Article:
A research team from the US Energy Department’s Lawrence Berkeley National Laboratory has figured out what to do with the carbon dioxide from industrial emissions: take that nasty flue gas and convert it into carbon monoxide, which can then be turned into useful products such as plastics. Carbon recycling sure beats sequestration for a long term, sustainable solution to global carbon overload, and it makes a lot more sense to recycle used carbon than to continue digging new carbon up out of the ground.
The foundation for the new carbon capture system is something called COFs, or covalent organic frameworks. Think of a sponge with a crystalline structure and you’re on the right track. COFs are like hugely complicated sponges, with a tightly folded framework that hides an enormous surface area.
How enormous? According to Berkeley Lab, if you unfolded a COF the size of a sugar cube, it would cover a football field.
COFs were first developed at the University of Michigan back in 2005, when researchers “coaxed” rigid plastics to organize into predictable crystal structures — something that had never been done before. The research team did it by slowing down the reaction time involved in synthesizing rigid plastics.
Unlike their cousins, MOFs (metal organic frameworks), COFs contain no metal. They are much lighter because they are typically made of light elements such as hydrogen, boron, carbon, nitrogen and oxygen. Their properties can also be tweaked and tailored by adjusting the angles at which the “hubs” and “struts” connect.
The University of Michigan project was partly intended to design COFs for storing hydrogen in anticipation of a sparkly green hydrogen powered future, which is a future not everyone anticipates. Carbon capture and recycling may prove to be somewhat less controversial.
COFs are already useful in carbon capture, but the problem remains of what to do with the carbon, and how to do it in a commercially viable system.
The new Berkeley Lab carbon capture project solves that problem by tweaking COFs to form an integrated system that can catalyze carbon dioxide instead of just trapping it.
That’s where the “net” comes in. The research team deployed a new technique developed at UCLA called reticular chemistry, which involves this:
…chemists are able to predictably assemble molecular building blocks into predetermined structures which can be functionalized and their metrics altered at will. We call this new kind of chemistry ‘reticular chemistry’ to emphasize that the dream of designing large and extended structure is becoming a reality.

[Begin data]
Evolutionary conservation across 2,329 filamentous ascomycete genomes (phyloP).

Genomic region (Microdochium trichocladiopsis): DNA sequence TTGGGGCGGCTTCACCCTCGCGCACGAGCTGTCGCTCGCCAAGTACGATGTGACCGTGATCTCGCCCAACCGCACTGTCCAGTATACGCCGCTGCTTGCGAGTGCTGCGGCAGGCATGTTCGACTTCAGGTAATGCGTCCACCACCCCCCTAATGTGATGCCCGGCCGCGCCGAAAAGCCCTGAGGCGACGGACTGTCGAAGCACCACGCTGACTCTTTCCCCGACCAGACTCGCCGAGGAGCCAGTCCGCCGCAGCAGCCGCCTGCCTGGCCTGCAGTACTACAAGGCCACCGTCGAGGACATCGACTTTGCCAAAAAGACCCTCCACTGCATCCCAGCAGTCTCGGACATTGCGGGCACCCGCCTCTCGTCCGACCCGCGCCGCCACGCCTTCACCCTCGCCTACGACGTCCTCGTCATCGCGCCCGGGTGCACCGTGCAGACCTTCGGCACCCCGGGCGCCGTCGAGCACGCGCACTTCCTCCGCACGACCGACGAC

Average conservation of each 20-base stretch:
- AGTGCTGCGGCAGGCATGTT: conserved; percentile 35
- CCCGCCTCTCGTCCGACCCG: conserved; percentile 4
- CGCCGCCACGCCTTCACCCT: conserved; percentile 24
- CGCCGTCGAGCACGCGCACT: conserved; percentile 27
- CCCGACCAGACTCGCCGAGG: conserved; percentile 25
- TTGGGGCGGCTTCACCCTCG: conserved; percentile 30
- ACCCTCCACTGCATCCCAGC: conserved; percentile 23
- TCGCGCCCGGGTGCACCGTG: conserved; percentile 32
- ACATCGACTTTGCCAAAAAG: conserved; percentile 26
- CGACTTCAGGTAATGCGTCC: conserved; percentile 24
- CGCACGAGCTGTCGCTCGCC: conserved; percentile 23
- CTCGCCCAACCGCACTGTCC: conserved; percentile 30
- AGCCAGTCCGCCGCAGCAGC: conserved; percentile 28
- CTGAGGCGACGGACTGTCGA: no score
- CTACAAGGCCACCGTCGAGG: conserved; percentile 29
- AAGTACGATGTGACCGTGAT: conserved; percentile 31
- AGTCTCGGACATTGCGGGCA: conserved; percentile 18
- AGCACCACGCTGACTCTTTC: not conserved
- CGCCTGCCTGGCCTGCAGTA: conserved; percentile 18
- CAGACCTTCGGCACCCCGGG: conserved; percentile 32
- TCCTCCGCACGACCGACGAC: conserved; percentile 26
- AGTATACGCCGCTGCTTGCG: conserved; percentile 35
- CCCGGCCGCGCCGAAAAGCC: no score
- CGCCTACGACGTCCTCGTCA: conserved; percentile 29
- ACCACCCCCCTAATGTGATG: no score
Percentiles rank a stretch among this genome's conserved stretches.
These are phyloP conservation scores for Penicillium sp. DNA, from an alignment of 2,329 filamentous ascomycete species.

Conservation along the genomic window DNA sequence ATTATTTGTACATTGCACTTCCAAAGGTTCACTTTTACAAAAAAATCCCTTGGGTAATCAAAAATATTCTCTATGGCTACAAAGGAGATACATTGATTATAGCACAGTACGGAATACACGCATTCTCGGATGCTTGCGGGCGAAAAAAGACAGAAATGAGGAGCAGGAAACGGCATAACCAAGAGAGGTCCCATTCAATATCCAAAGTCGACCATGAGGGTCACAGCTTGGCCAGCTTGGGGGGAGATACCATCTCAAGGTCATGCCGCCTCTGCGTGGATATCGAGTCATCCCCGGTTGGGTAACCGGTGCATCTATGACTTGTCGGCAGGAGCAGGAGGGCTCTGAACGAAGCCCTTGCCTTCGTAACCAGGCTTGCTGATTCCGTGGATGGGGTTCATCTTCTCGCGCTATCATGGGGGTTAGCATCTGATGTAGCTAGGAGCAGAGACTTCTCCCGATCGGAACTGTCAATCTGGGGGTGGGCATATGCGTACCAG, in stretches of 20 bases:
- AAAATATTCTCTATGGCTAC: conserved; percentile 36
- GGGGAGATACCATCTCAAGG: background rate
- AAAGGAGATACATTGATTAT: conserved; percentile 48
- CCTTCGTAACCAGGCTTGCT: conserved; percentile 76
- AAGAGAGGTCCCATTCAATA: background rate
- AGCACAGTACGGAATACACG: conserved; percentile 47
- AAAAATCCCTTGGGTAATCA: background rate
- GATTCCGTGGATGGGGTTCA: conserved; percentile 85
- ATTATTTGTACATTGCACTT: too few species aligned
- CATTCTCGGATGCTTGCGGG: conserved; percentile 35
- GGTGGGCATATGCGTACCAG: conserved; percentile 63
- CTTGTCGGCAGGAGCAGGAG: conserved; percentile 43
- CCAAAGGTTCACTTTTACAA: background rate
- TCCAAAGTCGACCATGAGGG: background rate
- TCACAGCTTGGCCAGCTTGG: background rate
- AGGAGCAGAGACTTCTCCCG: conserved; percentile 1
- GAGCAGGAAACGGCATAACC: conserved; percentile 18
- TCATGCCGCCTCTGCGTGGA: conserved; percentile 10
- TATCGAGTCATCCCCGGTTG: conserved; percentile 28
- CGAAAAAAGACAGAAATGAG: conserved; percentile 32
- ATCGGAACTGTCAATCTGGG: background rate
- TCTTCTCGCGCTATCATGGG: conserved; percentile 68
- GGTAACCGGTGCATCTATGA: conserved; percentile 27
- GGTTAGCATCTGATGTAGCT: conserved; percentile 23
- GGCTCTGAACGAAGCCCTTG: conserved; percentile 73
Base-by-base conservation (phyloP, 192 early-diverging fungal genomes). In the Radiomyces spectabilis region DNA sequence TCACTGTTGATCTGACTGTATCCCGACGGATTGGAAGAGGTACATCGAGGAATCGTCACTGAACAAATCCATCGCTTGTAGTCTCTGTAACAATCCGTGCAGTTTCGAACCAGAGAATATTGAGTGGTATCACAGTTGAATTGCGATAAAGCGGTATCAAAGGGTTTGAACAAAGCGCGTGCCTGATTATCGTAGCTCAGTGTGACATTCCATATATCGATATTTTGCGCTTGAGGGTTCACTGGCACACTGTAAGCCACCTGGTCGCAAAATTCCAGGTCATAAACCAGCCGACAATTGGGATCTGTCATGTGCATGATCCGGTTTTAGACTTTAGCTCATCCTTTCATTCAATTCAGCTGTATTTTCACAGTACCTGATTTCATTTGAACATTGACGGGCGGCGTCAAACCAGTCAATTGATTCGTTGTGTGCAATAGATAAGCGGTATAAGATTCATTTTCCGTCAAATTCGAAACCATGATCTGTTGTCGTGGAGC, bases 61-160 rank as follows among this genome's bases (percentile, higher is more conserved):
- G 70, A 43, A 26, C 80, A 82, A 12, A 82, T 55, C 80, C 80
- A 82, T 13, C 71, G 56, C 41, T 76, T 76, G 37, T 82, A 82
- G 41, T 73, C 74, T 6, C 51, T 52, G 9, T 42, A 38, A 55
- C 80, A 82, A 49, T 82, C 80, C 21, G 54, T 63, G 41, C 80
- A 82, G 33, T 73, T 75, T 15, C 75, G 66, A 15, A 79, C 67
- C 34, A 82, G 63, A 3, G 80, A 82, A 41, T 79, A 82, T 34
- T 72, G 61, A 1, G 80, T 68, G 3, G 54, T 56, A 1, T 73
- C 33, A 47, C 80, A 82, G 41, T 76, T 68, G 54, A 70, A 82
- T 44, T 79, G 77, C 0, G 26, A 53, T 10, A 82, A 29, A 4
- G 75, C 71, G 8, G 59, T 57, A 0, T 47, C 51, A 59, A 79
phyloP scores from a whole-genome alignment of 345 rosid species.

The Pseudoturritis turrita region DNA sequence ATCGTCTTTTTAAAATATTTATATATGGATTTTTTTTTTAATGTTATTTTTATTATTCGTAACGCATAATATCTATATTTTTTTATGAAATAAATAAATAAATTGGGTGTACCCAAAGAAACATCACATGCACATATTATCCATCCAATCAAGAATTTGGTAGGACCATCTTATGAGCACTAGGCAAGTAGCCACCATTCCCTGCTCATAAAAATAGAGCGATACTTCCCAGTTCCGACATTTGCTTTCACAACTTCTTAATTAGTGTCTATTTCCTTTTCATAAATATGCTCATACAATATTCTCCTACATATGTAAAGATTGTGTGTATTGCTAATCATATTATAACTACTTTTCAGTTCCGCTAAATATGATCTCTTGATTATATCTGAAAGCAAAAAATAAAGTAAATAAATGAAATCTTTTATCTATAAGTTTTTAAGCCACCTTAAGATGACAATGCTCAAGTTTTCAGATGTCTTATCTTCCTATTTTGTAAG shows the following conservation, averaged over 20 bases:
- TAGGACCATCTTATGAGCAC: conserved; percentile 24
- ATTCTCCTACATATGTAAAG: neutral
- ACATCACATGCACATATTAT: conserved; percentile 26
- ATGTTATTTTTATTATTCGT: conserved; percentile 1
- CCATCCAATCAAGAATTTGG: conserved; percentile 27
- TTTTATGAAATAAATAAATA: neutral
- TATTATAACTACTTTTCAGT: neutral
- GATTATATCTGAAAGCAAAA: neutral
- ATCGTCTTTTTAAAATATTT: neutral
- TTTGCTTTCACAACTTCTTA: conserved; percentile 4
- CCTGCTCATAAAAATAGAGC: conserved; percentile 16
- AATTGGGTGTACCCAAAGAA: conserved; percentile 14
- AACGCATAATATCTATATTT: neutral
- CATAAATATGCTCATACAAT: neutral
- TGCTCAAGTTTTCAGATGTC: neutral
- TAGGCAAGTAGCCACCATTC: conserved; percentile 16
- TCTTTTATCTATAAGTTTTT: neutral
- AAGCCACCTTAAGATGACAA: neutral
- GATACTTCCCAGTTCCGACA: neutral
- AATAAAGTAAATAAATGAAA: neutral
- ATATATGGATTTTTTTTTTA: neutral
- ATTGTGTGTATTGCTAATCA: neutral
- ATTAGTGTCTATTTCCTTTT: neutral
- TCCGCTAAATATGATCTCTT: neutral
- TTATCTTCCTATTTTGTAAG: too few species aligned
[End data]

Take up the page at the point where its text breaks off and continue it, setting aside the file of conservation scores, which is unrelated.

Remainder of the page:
The reticular chemistry approach enabled the team to “stitch” netlike structures embedded with a catalyst called porphyrin. Porphyrins have the particular talent of transporting electrons to carbon dioxide and that’s where the magic happens, according to the research team:
Because the porphyrin COFs are stable in water, they can operate in aqueous electrolyte with high selectivity over competing water reduction reactions, an essential requirement for working with flue gas emissions.
So far, tests have confirmed that the porphyrin COFs perform “exceptionally” well in terms of catalytic material:
…one porphyrin COF can reduce 290,000 molecules of carbon dioxide to carbon monoxide every second. This represents a 26-fold increase over the catalytic activity of molecular cobalt porphyrin catalyst and places porphyrin COFs among the fastest and most efficient catalysts of all known carbon dioxide reduction agents.
As long as you don’t poison yourself with it, carbon monoxide has numerous useful purposes in industrial processes as well as plastics manufacturing, so yes it’s kind of like Darth Vader leaving the dark side behind and doing something nice for a change.
Onwards And Upwards For Carbon Capture
The Berkeley carbon capture innovation is still in the early stages of development. The next steps include ramping up the process efficiency and deriving additional value-added carbon products from COFs.
While that’s happening, the Energy Department seems determined to get the general carbon recycling idea to market. There is at least one other carbon conversion project going on at Energy Department labs, and last year the agency pumped $4 million into a New Zealand carbon capture startup, luring the company over to Illinois and enabling it to start its gas-to-liquid fuel technology onto a commercial track.
Other recent developments include a gas-to-fuels company that deploys solar energy to power the process. We’ve also been following a gas-to-plastics company called Newlight Technologies, which has been busy signing deals for its AirCarbon product over the summer, including one with The Body Shop.
As for other forms of carbon sequestration, four years ago our sister site Planetsave pointed out that drought could put a crimp in biomass carbon capture in the US, and earlier this year the Obama Administration pulled the plug on the US coal industry’s showcase $1 billion “clean coal” FutureGen carbon capture and sequestration project, which ended up proving that underground carbon storage is a bad idea.
Image credits: top via Berkeley Lab (conceptual model showing how porphyrin COFs could be used to split CO2 into CO and oxygen courtesy of Omar Yaghi; bottom via University of Michigan (crystalline sheets produced in covalent organic frameworks by Adrien Côté).
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